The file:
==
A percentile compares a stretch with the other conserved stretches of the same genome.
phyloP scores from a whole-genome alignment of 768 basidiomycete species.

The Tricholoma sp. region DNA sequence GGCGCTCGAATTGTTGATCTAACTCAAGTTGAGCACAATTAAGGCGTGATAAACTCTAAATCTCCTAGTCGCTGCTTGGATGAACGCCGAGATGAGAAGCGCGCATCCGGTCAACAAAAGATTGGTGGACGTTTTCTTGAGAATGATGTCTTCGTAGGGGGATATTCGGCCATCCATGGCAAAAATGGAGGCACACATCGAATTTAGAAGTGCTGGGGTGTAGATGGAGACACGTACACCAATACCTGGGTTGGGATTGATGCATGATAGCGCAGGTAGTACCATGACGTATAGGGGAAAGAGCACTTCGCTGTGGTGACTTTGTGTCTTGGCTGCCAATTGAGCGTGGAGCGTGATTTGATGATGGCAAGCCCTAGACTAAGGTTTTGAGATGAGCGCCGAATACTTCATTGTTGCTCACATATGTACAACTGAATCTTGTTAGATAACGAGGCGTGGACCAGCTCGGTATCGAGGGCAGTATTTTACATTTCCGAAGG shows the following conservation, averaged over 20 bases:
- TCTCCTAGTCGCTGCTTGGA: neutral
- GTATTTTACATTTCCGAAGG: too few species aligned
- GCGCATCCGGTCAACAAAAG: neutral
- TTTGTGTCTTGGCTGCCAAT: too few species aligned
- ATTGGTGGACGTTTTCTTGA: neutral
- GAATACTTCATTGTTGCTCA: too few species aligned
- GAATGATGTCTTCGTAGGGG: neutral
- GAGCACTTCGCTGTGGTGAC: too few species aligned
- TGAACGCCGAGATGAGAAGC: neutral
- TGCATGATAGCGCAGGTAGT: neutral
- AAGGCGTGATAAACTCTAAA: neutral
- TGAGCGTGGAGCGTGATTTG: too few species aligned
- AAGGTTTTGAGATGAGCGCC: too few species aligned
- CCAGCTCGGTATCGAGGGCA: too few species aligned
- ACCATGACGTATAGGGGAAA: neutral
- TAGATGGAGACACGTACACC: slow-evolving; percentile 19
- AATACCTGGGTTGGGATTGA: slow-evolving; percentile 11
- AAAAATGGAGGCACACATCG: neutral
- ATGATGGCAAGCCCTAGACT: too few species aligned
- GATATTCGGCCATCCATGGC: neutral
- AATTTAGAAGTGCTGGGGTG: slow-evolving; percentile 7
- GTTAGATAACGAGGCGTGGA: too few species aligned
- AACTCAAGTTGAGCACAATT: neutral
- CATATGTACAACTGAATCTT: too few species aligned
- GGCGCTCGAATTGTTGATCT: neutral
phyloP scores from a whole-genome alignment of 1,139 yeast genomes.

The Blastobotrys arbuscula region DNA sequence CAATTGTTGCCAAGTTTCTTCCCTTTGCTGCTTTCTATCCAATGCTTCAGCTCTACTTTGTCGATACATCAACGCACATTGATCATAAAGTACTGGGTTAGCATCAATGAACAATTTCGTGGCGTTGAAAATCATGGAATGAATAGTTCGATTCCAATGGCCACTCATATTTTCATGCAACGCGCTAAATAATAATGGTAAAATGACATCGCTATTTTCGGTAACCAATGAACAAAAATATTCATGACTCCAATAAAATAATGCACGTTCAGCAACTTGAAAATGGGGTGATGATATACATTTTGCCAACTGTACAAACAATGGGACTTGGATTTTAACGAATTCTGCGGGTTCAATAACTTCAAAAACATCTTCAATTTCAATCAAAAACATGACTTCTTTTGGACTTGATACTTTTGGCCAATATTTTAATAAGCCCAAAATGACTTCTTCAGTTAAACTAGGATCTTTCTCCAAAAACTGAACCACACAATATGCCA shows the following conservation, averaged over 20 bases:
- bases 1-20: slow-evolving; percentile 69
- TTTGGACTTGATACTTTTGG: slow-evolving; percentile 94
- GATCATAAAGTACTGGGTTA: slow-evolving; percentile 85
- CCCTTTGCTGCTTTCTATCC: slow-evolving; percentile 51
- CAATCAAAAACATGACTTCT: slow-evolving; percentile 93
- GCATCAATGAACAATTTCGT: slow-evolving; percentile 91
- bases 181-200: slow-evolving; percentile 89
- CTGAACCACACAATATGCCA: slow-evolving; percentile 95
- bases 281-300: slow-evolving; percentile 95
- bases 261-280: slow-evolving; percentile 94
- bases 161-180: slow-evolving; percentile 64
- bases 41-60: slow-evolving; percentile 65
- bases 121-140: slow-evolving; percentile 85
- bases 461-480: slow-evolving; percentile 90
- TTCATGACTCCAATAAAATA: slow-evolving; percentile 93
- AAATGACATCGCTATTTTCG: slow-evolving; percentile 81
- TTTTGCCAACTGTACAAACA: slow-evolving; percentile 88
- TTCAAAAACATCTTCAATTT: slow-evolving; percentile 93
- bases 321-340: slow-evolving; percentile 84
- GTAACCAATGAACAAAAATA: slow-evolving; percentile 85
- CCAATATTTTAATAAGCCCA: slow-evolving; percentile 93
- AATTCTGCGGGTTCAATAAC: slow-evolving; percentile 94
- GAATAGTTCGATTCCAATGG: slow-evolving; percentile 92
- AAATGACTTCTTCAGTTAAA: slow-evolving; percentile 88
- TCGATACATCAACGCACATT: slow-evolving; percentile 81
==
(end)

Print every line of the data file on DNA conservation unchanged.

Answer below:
A percentile compares a stretch with the other conserved stretches of the same genome.
phyloP scores from a whole-genome alignment of 768 basidiomycete species.

The Tricholoma sp. region DNA sequence GGCGCTCGAATTGTTGATCTAACTCAAGTTGAGCACAATTAAGGCGTGATAAACTCTAAATCTCCTAGTCGCTGCTTGGATGAACGCCGAGATGAGAAGCGCGCATCCGGTCAACAAAAGATTGGTGGACGTTTTCTTGAGAATGATGTCTTCGTAGGGGGATATTCGGCCATCCATGGCAAAAATGGAGGCACACATCGAATTTAGAAGTGCTGGGGTGTAGATGGAGACACGTACACCAATACCTGGGTTGGGATTGATGCATGATAGCGCAGGTAGTACCATGACGTATAGGGGAAAGAGCACTTCGCTGTGGTGACTTTGTGTCTTGGCTGCCAATTGAGCGTGGAGCGTGATTTGATGATGGCAAGCCCTAGACTAAGGTTTTGAGATGAGCGCCGAATACTTCATTGTTGCTCACATATGTACAACTGAATCTTGTTAGATAACGAGGCGTGGACCAGCTCGGTATCGAGGGCAGTATTTTACATTTCCGAAGG shows the following conservation, averaged over 20 bases:
- TCTCCTAGTCGCTGCTTGGA: neutral
- GTATTTTACATTTCCGAAGG: too few species aligned
- GCGCATCCGGTCAACAAAAG: neutral
- TTTGTGTCTTGGCTGCCAAT: too few species aligned
- ATTGGTGGACGTTTTCTTGA: neutral
- GAATACTTCATTGTTGCTCA: too few species aligned
- GAATGATGTCTTCGTAGGGG: neutral
- GAGCACTTCGCTGTGGTGAC: too few species aligned
- TGAACGCCGAGATGAGAAGC: neutral
- TGCATGATAGCGCAGGTAGT: neutral
- AAGGCGTGATAAACTCTAAA: neutral
- TGAGCGTGGAGCGTGATTTG: too few species aligned
- AAGGTTTTGAGATGAGCGCC: too few species aligned
- CCAGCTCGGTATCGAGGGCA: too few species aligned
- ACCATGACGTATAGGGGAAA: neutral
- TAGATGGAGACACGTACACC: slow-evolving; percentile 19
- AATACCTGGGTTGGGATTGA: slow-evolving; percentile 11
- AAAAATGGAGGCACACATCG: neutral
- ATGATGGCAAGCCCTAGACT: too few species aligned
- GATATTCGGCCATCCATGGC: neutral
- AATTTAGAAGTGCTGGGGTG: slow-evolving; percentile 7
- GTTAGATAACGAGGCGTGGA: too few species aligned
- AACTCAAGTTGAGCACAATT: neutral
- CATATGTACAACTGAATCTT: too few species aligned
- GGCGCTCGAATTGTTGATCT: neutral
phyloP scores from a whole-genome alignment of 1,139 yeast genomes.

The Blastobotrys arbuscula region DNA sequence CAATTGTTGCCAAGTTTCTTCCCTTTGCTGCTTTCTATCCAATGCTTCAGCTCTACTTTGTCGATACATCAACGCACATTGATCATAAAGTACTGGGTTAGCATCAATGAACAATTTCGTGGCGTTGAAAATCATGGAATGAATAGTTCGATTCCAATGGCCACTCATATTTTCATGCAACGCGCTAAATAATAATGGTAAAATGACATCGCTATTTTCGGTAACCAATGAACAAAAATATTCATGACTCCAATAAAATAATGCACGTTCAGCAACTTGAAAATGGGGTGATGATATACATTTTGCCAACTGTACAAACAATGGGACTTGGATTTTAACGAATTCTGCGGGTTCAATAACTTCAAAAACATCTTCAATTTCAATCAAAAACATGACTTCTTTTGGACTTGATACTTTTGGCCAATATTTTAATAAGCCCAAAATGACTTCTTCAGTTAAACTAGGATCTTTCTCCAAAAACTGAACCACACAATATGCCA shows the following conservation, averaged over 20 bases:
- bases 1-20: slow-evolving; percentile 69
- TTTGGACTTGATACTTTTGG: slow-evolving; percentile 94
- GATCATAAAGTACTGGGTTA: slow-evolving; percentile 85
- CCCTTTGCTGCTTTCTATCC: slow-evolving; percentile 51
- CAATCAAAAACATGACTTCT: slow-evolving; percentile 93
- GCATCAATGAACAATTTCGT: slow-evolving; percentile 91
- bases 181-200: slow-evolving; percentile 89
- CTGAACCACACAATATGCCA: slow-evolving; percentile 95
- bases 281-300: slow-evolving; percentile 95
- bases 261-280: slow-evolving; percentile 94
- bases 161-180: slow-evolving; percentile 64
- bases 41-60: slow-evolving; percentile 65
- bases 121-140: slow-evolving; percentile 85
- bases 461-480: slow-evolving; percentile 90
- TTCATGACTCCAATAAAATA: slow-evolving; percentile 93
- AAATGACATCGCTATTTTCG: slow-evolving; percentile 81
- TTTTGCCAACTGTACAAACA: slow-evolving; percentile 88
- TTCAAAAACATCTTCAATTT: slow-evolving; percentile 93
- bases 321-340: slow-evolving; percentile 84
- GTAACCAATGAACAAAAATA: slow-evolving; percentile 85
- CCAATATTTTAATAAGCCCA: slow-evolving; percentile 93
- AATTCTGCGGGTTCAATAAC: slow-evolving; percentile 94
- GAATAGTTCGATTCCAATGG: slow-evolving; percentile 92
- AAATGACTTCTTCAGTTAAA: slow-evolving; percentile 88
- TCGATACATCAACGCACATT: slow-evolving; percentile 81